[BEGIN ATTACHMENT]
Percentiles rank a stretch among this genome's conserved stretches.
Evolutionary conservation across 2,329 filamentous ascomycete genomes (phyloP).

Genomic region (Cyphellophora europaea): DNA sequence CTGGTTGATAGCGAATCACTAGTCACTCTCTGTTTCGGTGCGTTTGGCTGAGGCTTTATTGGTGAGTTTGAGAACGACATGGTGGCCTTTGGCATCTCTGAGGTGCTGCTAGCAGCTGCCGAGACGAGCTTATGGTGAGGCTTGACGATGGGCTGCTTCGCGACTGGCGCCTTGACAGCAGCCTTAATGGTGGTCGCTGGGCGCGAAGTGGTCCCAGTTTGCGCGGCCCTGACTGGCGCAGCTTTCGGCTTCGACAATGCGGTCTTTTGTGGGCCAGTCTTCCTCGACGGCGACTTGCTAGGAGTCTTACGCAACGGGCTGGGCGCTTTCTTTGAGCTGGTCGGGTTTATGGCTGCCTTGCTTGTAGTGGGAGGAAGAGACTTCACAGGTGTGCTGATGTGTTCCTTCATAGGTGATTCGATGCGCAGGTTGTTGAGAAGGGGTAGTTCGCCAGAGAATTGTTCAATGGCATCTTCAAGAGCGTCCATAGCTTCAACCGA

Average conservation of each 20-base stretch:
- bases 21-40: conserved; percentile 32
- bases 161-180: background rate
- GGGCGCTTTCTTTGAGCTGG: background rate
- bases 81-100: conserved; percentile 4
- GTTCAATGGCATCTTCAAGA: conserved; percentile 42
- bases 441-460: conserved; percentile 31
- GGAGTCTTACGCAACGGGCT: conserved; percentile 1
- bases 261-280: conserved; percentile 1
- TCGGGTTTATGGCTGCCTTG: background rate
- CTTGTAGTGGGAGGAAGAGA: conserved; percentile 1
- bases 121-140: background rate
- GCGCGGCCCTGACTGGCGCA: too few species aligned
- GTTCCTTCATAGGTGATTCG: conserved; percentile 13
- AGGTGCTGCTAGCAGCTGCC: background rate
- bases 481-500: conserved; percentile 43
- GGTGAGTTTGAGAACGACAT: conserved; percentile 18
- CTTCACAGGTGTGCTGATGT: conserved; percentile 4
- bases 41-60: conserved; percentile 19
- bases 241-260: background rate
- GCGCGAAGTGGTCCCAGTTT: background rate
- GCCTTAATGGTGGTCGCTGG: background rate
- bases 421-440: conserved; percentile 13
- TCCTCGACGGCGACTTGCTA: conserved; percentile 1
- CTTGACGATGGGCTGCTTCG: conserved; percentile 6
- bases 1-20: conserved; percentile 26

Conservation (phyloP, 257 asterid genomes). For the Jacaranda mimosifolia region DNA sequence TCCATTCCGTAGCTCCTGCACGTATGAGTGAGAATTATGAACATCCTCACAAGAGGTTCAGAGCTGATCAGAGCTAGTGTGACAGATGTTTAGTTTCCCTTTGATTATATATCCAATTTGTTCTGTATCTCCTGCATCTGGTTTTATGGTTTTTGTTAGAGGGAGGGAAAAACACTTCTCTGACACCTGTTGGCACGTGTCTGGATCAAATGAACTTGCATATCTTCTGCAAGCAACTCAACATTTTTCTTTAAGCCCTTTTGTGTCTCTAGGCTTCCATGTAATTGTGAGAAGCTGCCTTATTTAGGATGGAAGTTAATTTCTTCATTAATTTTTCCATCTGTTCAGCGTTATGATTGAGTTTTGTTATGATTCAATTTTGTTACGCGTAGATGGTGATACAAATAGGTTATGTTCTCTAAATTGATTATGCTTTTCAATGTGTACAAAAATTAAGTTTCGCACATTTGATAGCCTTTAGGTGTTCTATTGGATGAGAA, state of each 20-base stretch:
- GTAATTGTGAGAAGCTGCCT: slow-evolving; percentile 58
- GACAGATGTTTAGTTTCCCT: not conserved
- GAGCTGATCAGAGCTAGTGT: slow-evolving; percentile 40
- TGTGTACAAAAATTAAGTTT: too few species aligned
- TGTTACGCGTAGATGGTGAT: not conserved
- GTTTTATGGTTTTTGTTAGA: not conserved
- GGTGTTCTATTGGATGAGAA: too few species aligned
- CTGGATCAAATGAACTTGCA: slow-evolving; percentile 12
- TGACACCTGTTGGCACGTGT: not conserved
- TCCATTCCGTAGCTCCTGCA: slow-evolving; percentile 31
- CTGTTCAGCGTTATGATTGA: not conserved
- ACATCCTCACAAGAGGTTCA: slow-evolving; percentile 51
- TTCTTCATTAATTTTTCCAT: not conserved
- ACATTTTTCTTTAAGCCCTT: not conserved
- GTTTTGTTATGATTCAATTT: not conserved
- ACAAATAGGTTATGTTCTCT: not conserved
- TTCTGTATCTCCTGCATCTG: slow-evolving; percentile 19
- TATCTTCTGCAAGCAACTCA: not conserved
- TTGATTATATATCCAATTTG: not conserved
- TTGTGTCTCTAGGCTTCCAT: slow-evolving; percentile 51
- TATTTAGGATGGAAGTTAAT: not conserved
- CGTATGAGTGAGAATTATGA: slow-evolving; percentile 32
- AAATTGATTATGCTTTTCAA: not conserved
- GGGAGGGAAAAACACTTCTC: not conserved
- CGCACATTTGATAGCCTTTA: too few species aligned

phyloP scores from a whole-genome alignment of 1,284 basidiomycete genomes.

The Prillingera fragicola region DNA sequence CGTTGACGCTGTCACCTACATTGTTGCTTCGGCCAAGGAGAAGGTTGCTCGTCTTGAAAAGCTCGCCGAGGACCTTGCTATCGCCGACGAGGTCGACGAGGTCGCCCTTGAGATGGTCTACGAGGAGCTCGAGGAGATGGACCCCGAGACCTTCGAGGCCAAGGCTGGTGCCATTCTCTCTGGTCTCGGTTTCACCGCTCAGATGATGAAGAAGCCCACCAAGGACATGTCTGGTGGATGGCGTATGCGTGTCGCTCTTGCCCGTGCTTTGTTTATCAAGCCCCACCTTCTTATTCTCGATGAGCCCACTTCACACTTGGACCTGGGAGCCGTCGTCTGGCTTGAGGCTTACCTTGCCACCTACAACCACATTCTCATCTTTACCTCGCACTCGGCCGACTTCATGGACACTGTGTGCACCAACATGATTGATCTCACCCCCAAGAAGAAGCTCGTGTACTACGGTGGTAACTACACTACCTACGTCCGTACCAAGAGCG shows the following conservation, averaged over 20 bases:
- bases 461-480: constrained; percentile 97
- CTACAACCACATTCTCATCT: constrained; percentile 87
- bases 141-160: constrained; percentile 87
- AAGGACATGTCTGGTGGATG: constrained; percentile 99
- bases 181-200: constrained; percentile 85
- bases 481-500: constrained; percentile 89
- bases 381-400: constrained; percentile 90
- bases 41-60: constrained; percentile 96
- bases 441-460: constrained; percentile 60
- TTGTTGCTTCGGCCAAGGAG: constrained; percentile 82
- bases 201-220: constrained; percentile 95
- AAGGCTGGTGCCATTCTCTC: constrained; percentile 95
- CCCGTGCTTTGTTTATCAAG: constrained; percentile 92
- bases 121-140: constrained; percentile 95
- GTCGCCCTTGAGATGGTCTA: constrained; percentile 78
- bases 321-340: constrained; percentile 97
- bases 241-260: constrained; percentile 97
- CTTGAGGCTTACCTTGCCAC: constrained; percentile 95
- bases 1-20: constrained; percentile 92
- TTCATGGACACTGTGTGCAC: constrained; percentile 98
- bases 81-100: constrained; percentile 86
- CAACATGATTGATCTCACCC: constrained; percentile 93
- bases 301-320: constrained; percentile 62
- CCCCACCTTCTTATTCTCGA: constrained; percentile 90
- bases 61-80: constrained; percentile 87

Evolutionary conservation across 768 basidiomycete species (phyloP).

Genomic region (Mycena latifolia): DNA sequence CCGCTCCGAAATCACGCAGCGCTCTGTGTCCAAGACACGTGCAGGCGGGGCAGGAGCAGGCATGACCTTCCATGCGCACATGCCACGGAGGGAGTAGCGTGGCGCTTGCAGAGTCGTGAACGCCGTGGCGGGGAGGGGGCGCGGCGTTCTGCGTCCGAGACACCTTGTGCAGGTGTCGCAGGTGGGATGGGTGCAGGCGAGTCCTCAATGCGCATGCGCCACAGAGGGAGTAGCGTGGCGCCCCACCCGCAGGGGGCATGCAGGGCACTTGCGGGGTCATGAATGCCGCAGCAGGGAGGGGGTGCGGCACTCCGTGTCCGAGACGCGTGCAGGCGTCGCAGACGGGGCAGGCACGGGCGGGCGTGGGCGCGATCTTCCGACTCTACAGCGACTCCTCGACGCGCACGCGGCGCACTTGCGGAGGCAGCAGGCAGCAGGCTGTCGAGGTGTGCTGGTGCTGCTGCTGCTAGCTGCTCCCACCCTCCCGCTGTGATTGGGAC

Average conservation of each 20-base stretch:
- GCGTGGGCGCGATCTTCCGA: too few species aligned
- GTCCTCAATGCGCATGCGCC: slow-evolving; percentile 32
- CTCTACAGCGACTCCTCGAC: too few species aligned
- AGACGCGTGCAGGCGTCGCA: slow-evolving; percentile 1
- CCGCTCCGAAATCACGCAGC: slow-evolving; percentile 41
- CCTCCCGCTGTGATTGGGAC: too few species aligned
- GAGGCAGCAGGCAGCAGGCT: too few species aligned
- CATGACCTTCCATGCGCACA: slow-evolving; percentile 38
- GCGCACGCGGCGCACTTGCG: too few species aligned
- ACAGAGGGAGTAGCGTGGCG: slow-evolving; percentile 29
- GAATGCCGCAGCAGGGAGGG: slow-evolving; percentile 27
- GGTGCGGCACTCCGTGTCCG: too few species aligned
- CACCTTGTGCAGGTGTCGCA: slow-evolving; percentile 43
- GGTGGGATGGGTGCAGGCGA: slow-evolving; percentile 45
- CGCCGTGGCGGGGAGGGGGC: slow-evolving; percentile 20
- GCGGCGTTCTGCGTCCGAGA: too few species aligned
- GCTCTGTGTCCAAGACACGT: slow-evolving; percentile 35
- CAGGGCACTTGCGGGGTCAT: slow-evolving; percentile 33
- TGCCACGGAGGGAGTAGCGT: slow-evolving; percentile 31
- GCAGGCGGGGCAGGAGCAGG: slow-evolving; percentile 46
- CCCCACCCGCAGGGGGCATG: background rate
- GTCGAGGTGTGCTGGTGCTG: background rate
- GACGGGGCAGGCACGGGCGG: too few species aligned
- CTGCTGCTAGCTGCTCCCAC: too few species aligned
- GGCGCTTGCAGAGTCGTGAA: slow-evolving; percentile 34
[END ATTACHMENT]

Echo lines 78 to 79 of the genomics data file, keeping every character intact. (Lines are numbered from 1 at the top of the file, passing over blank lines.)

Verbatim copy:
- bases 81-100: constrained; percentile 86
- CAACATGATTGATCTCACCC: constrained; percentile 93